General Motors predicted in 1939 that, one day, we would be zipping around town in driverless cars.
Hollywood picked up the cue from the United States auto giant’s Futurama exhibit at the 1939 New York World’s Fair, and the visionaries behind George Jetson (he of the futuristic cartoon family) saw us flying above cities in drone-like capsules.
While autonomous vehicles and drones both feature in current thinking for smart cities globally, manufacturers now have a clearer idea of what automobiles will look like in the not too distant future. If the concept car revealed in January by Chinese start-up Byton is anything to go by, one’s daily drive might be the only connected device anyone will need.
For transport, living room, smart home hub and health monitor all in one, Byton introduces its electric SIV (Smart Intuitive Vehicle) with Amazon Alexa.
This keyless car greets its owners via facial recognition, and through artificial intelligence, becomes more responsive to their habits and preferences. It may even do the thinking for you. According to the company, the on-board technology can “analyse a user’s calendar, locations, hobbies and application data to provide customised advice on what to do next”. The hardware also synchronises with the user’s other devices, enabling Byton to track the user’s health status including weight, heart rate and blood pressure.
The cabin has a bespoke lounge feel, with a flat wooden floor, leather upholstery, and individual entertainment screens in addition to the full-width, 125cm “shared experience display” on the dashboard. All the car’s seats rotate, paving the way for autonomous driving functionality that the brand expects to enable, via a software upgrade, additional sensors and camera upgrades, from 2020. The control of features such as navigation is achieved though voice or gestures from anywhere in the car.
Smart surfaces on the exterior can switch to suit different driving scenarios, as well as communicate with users and pedestrians. A hidden antenna on the roof prepares for 5G communications, promising superfast data transfer for those working on the go. The car monitors its own energy use, and when in fast charge mode, 80 per cent of the battery can be powered up in 30 minutes.
Byton has unveiled three models. An SUV is slated for launch in China in 2019. Byton’s sedan and MPV are expected to follow by 2021 and 2022.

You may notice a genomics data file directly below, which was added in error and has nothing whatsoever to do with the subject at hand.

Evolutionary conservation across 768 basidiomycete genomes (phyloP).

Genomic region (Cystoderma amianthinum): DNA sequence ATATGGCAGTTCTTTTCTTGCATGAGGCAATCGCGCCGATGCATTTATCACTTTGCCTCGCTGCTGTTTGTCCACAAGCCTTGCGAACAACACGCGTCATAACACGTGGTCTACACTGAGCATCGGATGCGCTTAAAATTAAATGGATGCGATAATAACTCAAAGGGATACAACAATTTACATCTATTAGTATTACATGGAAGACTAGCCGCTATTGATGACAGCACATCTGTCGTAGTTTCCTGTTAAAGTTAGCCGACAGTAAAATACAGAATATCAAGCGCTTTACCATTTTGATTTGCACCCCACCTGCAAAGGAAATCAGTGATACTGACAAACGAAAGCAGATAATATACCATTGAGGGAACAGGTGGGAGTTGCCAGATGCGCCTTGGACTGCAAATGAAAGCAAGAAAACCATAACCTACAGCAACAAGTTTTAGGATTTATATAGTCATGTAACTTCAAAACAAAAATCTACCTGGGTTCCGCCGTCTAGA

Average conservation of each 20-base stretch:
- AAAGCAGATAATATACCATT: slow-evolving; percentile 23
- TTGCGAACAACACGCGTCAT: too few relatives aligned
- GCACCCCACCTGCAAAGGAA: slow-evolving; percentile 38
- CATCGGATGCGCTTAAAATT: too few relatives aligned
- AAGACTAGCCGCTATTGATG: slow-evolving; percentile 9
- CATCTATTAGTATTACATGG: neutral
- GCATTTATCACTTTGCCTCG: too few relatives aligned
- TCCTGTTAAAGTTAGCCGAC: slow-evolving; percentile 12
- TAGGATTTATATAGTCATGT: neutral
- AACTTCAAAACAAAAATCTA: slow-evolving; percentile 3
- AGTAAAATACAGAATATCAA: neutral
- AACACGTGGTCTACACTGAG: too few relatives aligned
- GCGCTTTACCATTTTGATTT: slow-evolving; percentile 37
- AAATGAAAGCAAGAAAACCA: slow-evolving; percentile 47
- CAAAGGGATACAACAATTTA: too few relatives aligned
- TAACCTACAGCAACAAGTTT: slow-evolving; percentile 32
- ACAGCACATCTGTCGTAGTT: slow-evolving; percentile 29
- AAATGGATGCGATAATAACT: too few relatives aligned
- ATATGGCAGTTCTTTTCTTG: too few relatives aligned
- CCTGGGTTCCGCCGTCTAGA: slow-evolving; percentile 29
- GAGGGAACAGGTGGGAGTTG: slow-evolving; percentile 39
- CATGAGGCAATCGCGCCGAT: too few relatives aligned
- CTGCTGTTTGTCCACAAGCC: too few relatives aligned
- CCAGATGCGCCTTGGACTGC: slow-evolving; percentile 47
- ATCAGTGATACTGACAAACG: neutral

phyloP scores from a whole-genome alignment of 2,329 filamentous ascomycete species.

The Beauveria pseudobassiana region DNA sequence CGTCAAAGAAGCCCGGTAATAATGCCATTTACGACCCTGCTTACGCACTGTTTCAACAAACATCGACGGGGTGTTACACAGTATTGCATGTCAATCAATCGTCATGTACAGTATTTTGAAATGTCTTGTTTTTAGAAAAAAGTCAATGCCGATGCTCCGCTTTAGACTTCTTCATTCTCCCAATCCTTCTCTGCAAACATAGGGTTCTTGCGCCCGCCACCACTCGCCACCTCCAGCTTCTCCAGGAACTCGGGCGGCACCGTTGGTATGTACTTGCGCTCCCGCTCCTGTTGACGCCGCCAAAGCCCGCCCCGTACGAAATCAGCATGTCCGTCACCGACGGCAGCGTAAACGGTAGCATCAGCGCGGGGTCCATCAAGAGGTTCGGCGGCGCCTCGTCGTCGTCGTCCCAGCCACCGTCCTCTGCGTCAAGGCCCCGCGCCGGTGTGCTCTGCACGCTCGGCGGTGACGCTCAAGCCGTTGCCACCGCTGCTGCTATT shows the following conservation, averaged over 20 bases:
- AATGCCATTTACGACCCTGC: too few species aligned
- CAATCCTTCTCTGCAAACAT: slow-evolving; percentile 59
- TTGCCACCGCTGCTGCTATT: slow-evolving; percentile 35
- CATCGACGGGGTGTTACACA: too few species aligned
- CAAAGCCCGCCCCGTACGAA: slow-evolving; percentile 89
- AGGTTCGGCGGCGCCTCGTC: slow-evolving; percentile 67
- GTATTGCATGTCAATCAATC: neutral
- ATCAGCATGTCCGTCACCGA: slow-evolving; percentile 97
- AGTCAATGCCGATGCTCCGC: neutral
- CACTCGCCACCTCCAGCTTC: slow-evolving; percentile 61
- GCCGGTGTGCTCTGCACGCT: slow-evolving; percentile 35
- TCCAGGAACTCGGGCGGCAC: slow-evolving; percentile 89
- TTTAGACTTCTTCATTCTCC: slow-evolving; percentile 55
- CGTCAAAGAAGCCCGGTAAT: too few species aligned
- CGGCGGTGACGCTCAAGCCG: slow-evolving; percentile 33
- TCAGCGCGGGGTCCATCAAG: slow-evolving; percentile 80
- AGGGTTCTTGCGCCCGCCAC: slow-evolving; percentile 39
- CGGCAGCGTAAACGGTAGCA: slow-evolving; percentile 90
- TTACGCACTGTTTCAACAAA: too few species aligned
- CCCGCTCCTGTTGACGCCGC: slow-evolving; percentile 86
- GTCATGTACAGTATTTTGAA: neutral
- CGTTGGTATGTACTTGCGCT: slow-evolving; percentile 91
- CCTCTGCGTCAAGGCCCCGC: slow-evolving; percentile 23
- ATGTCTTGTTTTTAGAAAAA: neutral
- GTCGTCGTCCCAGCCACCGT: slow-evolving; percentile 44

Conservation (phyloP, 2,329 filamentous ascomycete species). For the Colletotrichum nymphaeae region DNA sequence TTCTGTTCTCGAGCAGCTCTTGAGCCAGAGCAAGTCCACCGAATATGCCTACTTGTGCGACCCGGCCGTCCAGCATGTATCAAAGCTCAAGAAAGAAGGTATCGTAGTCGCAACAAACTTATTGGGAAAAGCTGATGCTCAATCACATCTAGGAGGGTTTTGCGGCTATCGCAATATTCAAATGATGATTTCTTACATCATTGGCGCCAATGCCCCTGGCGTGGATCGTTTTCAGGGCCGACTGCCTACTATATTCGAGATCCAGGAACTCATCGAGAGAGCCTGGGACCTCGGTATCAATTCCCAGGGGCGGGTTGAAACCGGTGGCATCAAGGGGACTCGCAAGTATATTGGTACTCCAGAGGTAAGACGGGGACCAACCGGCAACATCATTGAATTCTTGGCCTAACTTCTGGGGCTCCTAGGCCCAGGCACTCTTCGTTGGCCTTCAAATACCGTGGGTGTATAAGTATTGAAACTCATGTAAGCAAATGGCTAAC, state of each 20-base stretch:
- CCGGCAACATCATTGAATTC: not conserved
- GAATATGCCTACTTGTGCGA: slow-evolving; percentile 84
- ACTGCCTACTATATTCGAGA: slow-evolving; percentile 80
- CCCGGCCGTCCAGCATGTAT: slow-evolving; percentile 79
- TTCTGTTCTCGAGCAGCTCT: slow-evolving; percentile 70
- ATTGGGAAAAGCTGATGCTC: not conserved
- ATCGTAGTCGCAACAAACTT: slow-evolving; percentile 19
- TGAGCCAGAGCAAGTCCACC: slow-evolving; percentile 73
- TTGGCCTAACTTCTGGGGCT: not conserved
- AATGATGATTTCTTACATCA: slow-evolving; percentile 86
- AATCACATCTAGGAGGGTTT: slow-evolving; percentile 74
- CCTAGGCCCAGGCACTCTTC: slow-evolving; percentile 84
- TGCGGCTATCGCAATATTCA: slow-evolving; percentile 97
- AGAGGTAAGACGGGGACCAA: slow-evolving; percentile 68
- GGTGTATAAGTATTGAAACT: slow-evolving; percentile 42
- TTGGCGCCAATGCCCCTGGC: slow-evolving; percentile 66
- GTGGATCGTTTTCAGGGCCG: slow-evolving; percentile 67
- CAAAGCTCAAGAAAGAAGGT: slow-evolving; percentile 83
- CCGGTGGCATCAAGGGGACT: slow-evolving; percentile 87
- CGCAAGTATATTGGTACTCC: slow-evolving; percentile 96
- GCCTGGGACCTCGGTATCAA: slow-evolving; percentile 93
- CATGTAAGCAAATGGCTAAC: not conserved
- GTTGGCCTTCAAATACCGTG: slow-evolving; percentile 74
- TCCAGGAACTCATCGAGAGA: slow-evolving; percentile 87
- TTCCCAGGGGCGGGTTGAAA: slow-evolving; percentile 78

Also in January, Jaguar Land Rover, Britain’s largest automotive manufacturer, announced a collaboration with Qualcomm Technologies and other partners that will enable smart cars and smart homes to communicate as one. The functionality to adjust heating systems, turn on home lighting, and unlock the front door, all from the driver’s seat and without picking up their phone, is showed in the new Jaguar I-PACE, the brand’s first electric car.
The premium Range Rover models will even have what the company calls a “digital butler” on board. This is based on the intelligent Touch Pro Dup entertainment system developed with Panasonic and the 5G-ready CloudCar platform that uses machine learning and natural language understanding to generate a customised driving experience.
According to Peter Virk, Jaguar Land Rover’s director of connected car and future technology, “the connected infotainment system learns from you and anticipates your needs, serving you what you want, when you want it – but never intrudes letting you enjoy the drive, while it takes the stress out of daily life, like any good butler or digital personal assistant should”.
To future-proof its brands, every model in the line will be electrified by 2020, including the iconic Jaguar E-type. Capable of 0-100km/h (62mph) in 5.5 seconds, the new version will also be about one second quicker than the original Series 1 E-type.
As for the longer-term, Jaguar’s vision for 2040 and beyond is a premium, compact, on-demand vehicle which is fully autonomous, but drivable, too. It features an intelligent, connected steering wheel that lives in your home “and becomes your trusted companion”.
Among the hundreds of tasks that this voice-activated Artificial Intelligence (AI) steering wheel – named Sayer, after the designer of the E-type – can do is summon your car, play music, book you a table – and even knows what’s in your fridge.
The option of sharing the car with others in the community means that individuals need only fully own the steering wheel, not the car itself.
To get you to a scheduled meeting on time, Sayer can also work out when you need to get up in the morning, have a car autonomously arrive at your door, and advise which parts of the journey you might enjoy driving yourself.
The Rinspeed concept vehicle Oasis from Switzerland’s Frank M. Rinderknecht even has an integrated garden plot tucked behind the windscreen.
Such innovation, says Ian Callum, director of design at Jaguar, should keep car brands desirable in a more digital and autonomous age.